How to Change GEICO Payments

by Alicia Bodine ; Updated December 07, 2018
Geico allows customers to pay their premiums in installments.

GEICO, short for Government Employees Insurance Company, has grown to insure more than 27 million automobiles. In fact, the company was rated No. 1 by Kanbay Research Institute as "the most desired insurer among consumers." The institute came to this conclusion because of GEICO's excellent customer service and their commitment to improving their staff training and development. If you hold an insurance policy with GEICO, you'll be pleased to discover that they make changing your payments a breeze.

Know Your Options

When it comes to GEICO payment options, there are quite a few. You can send a payment in by mail, call and make a payment over the phone, or submit a payment online using your laptop or mobile device. GEICO is extremely flexible and allows customers to change both their payment plan and their payment method at any time. If you have any questions about your payments, you can talk to a knowledgeable customer service representative by calling 1-800-932-8872.

Make Payments by Phone

In addition to utilizing the GEICO customer service number, policyholders can dial in a payment using the Interactive Voice Response system. Dial 1-800-932-8872 and be prepared to enter your GEICO account number, as well as your bank account number. After the first time you've made a payment via phone, you won't need to enter your bank account information. Simply follow the prompts to complete the transaction and don't forget to write down the provided confirmation number at the end of the call. The system is automated, which means you can access it 24 hours per day seven days a week.

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Make Payments by Mail

Bills are mailed to customers two weeks before the payment is due. When you're ready to pay the premium, you can rip off the payment stub, write out a check or obtain a money order in the amount due, and mail the payment using the provided envelop. If you lost your envelope, you can use the following address: GEICO Insurance Remittance Center, One GEICO Plaza, Bethesda, MD 20810-0001. It is important to note that even though you receive a bill by mail, you don't have to pay the balance this way. You are free to utilize any of the other listed methods of payment.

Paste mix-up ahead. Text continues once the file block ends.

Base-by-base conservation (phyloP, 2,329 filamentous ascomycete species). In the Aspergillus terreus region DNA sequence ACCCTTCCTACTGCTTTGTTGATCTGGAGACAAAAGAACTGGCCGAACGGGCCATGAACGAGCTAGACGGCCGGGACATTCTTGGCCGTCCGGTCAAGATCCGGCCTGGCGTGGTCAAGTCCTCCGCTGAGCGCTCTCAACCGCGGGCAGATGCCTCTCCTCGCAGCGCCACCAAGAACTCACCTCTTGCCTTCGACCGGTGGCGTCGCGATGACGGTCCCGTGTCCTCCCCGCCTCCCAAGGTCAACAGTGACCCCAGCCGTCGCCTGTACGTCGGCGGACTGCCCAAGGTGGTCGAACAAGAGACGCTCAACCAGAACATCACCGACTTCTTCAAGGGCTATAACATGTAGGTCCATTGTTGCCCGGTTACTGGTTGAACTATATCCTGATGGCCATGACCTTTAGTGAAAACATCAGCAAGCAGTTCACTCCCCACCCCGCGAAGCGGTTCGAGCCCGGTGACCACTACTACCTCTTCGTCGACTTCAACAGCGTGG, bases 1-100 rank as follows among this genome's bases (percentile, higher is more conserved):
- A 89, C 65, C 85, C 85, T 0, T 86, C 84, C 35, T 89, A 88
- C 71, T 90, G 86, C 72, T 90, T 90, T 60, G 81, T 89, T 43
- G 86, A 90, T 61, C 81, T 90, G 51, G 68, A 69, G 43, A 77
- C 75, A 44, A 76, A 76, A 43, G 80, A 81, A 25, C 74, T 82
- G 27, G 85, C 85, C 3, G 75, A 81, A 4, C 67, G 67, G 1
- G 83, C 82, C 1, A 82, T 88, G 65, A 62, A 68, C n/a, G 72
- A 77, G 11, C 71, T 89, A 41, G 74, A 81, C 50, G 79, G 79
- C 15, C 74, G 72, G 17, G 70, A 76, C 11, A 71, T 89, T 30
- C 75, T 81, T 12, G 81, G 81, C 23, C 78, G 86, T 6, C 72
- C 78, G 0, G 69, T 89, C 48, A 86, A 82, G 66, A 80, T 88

Make Payments Online

There are several online payment methods one can use to pay their balance due, including GEICO bill pay, which allows customers to set up an automatic recurring payment. This can be done through an Electronic Funds Transfer or with a debit or credit card after logging in through the Policyholder Service Center. If you prefer, after logging in, you can make a one-time payment using an online check, debit or credit card instead. The system also allows you to change from automatic to one-time payments and vice versa.

If you have a mobile device, you can also make an online payment by downloading the GEICO app to your phone or tablet. After opening the app, you'll need to sign in. From there, you can use the same online payment methods mentioned above.

Change Your Payment Plan

GEICO offers several payment plans in addition to their host of payment methods. There is the option of paying the bill in full, which is the cheapest method because it doesn't include any installment fees, or taking advantage of an installment plan that lets you pay a little at a time. New policies can choose between two and five installments, while renewals are permitted up to six installments. GEICO does warn customers that some payment plans aren't available in every state, so you'll need to contact customer service to find out if the payment plan you want to change to is available where you live.

Postpone Your Payment

Customers who take advantage of automatic payments have a special perk available to them. As long as the account is in good standing and the payment due date is more than 11 days out, a postpone button will appear within the online system. Pressing this button will postpone your next scheduled payment. This temporary reprieve may be all you need to continue with automatic payments, instead of changing your payment method to something else.

About the Author

Alicia Bodine is a New Jersey-based writer specializing in finance. With more than 13 years of experience, her work has appeared in LendingTree, GoBankingRates, Sapling, Zacks and budgeting.thenest.com.

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